When Carla Lalli Music used her stainless-steel steamer to cook a sweet potato for baby food, she “fell in love with” the easy, forgiving, and delicious method. “I don’t think I’ve ever replaced my steamer, and my oldest kid is almost 18, so that means I’ve had this one for probably 20 years,” she says about the adaptable, collapsible, and (obviously) durable model she keeps in her kitchen.
There are, of course, a few different kinds of steamers: bamboo ones with their own domed lids, meant to sit on the outer rim of a pot (Music has several of these, too); basket inserts that come along when you buy a particular pan, meant to fit snugly inside; and even relatively expensive electric machines that plug into an outlet, another appliance to line up next to your blender or rice cooker. But none is quite as convenient as that stainless-steel version.
“It doesn’t matter what size pot it’s going into, or whether that pot is wide or narrow,” she says. “It doesn’t burn or splinter, which sometimes the bamboo ones do. It folds up, so you can store it pretty much anywhere. Mine is nested inside of my colanders. You can put it in the dishwasher, and it doesn’t get that weird sticky feeling that can happen to ones with silicone handles.” Basically, it’s everything it needs to be and absolutely nothing it doesn’t — the reason she reaches for it time and time again.
This is especially true when it comes to preparing potatoes. “They’re pretty fibrous,” Music explains. “When you roast them in an attempt to get them crispy, you can actually kind of dry them out and make them chewy. But when you steam them, they become very fluffy, very moist, and very mashable. You just get a texture that is really hard to achieve any other way.”
Steamed potatoes tossed with butter and chives are delicious all on their own, Music says. But if you do want a crispy, caramelized exterior, steaming is still very much worth it as the first part of a two-pronged approach. She does this in a couple potato recipes in her book. One is a loaded sweet potato that gets steamed and then seared in a pan. Another, which you can find below, is delightfully called Potato Insanity. In fact, it’s an apt title for something that upon first glance seems like regular old roasted spuds, but deserves a way more enthusiastic introduction — all thanks to a humble tool transforming a humble ingredient.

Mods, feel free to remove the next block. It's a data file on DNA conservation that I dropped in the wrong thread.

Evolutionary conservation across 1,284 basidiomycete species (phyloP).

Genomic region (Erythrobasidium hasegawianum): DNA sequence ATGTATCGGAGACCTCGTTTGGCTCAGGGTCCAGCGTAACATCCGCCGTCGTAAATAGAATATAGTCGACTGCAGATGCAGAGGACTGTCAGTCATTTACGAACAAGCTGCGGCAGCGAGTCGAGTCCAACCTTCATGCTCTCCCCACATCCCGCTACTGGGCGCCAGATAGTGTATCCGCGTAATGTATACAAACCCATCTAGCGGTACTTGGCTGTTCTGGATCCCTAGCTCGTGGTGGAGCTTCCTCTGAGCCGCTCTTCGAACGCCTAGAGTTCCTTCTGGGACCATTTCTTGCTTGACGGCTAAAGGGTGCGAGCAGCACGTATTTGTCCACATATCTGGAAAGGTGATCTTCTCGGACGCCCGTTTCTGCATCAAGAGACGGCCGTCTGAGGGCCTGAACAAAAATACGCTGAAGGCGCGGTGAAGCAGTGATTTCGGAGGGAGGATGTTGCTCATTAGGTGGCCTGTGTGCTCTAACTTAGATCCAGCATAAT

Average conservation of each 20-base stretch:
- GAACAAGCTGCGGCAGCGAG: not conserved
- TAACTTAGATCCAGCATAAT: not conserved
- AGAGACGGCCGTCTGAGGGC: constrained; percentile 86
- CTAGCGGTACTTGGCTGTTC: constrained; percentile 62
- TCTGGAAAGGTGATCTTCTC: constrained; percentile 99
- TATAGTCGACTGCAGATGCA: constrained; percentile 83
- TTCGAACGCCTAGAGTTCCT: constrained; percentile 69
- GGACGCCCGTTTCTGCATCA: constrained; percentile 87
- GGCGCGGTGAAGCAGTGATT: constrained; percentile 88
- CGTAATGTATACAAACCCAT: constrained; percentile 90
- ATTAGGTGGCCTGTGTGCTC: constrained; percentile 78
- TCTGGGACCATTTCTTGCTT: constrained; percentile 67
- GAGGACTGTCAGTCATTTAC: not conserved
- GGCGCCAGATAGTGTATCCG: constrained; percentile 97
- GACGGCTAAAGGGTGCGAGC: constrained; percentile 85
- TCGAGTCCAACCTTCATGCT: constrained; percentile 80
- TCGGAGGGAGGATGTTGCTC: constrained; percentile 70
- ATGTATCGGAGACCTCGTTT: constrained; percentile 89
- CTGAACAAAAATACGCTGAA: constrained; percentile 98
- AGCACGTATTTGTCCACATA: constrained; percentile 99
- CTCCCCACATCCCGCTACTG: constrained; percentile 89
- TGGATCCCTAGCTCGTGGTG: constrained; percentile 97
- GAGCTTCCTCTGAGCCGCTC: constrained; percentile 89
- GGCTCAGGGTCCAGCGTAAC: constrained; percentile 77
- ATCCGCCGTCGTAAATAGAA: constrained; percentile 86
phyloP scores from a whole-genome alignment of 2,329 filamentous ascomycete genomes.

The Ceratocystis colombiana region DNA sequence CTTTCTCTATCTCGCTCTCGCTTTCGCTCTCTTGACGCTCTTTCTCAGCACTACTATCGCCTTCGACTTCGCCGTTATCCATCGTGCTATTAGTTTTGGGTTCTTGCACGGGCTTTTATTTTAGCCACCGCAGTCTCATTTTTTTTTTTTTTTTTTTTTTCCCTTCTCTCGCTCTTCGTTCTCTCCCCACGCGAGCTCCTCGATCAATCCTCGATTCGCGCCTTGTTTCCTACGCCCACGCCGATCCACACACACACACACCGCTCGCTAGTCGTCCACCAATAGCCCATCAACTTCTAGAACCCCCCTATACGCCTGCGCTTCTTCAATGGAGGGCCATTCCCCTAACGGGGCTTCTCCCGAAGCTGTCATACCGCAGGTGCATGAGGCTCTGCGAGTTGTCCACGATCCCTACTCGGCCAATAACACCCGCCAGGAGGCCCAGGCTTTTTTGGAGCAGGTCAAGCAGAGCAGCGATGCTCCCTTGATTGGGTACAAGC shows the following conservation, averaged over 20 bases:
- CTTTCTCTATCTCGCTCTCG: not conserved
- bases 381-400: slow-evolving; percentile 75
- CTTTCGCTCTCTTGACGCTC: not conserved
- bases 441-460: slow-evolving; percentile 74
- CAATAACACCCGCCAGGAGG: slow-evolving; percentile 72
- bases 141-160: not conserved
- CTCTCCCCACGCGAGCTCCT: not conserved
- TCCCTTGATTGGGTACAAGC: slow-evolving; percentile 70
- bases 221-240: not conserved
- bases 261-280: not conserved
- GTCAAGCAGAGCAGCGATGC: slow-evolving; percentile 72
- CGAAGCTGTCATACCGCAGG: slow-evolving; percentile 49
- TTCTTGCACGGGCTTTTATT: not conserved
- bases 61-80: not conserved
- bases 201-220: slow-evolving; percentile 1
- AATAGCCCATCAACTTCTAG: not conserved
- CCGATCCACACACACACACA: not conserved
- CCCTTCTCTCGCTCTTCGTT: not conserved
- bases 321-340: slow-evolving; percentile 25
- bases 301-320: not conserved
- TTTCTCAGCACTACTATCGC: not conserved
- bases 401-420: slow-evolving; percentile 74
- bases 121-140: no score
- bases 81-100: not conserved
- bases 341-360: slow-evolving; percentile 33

How to make Music’s Potato Insanity
Fill a pot with a few inches of water and set a steamer basket inside. Bring the water to a simmer over medium-high heat. Scrub 1½ pounds small waxy potatoes (like German Butterballs or fingerlings) and place them inside the steamer basket. Cover and cook until the potatoes are completely tender when pierced with a cake tester (or cut one of the larger ones in half to check). This should take about 15–20 minutes. Drain the potatoes, let them cool completely (you can do this up to two days ahead and let them chill in the fridge until you’re ready to go), and then cut them in half lengthwise.
Next, heat a large heavy skillet (one that’s at least 10 inches) over medium-high heat and add enough olive oil to generously coat the bottom. Working in batches if necessary, place the potatoes in the pan, cut side down, and cook, undisturbed, until the surfaces are crisp and very dark mahogany in color, 7–10 minutes. Rotate the pan occasionally to help them cook evenly, but keep them cut side down.
Transfer to a serving platter, cut side up, and season with salt. Serve immediately, or transfer them to a rimmed baking sheet and keep warm in a 350-degree oven for up to 30 minutes before serving.
Recipe from That Sounds So Good by Carla Lalli Music. Copyright © 2021 by Carla Lalli Music. Photographs copyright © 2021 by Andrea Gentl and Martin Hyers. Published by Clarkson Potter, an imprint of Random House, a division of Penguin Random House LLC.
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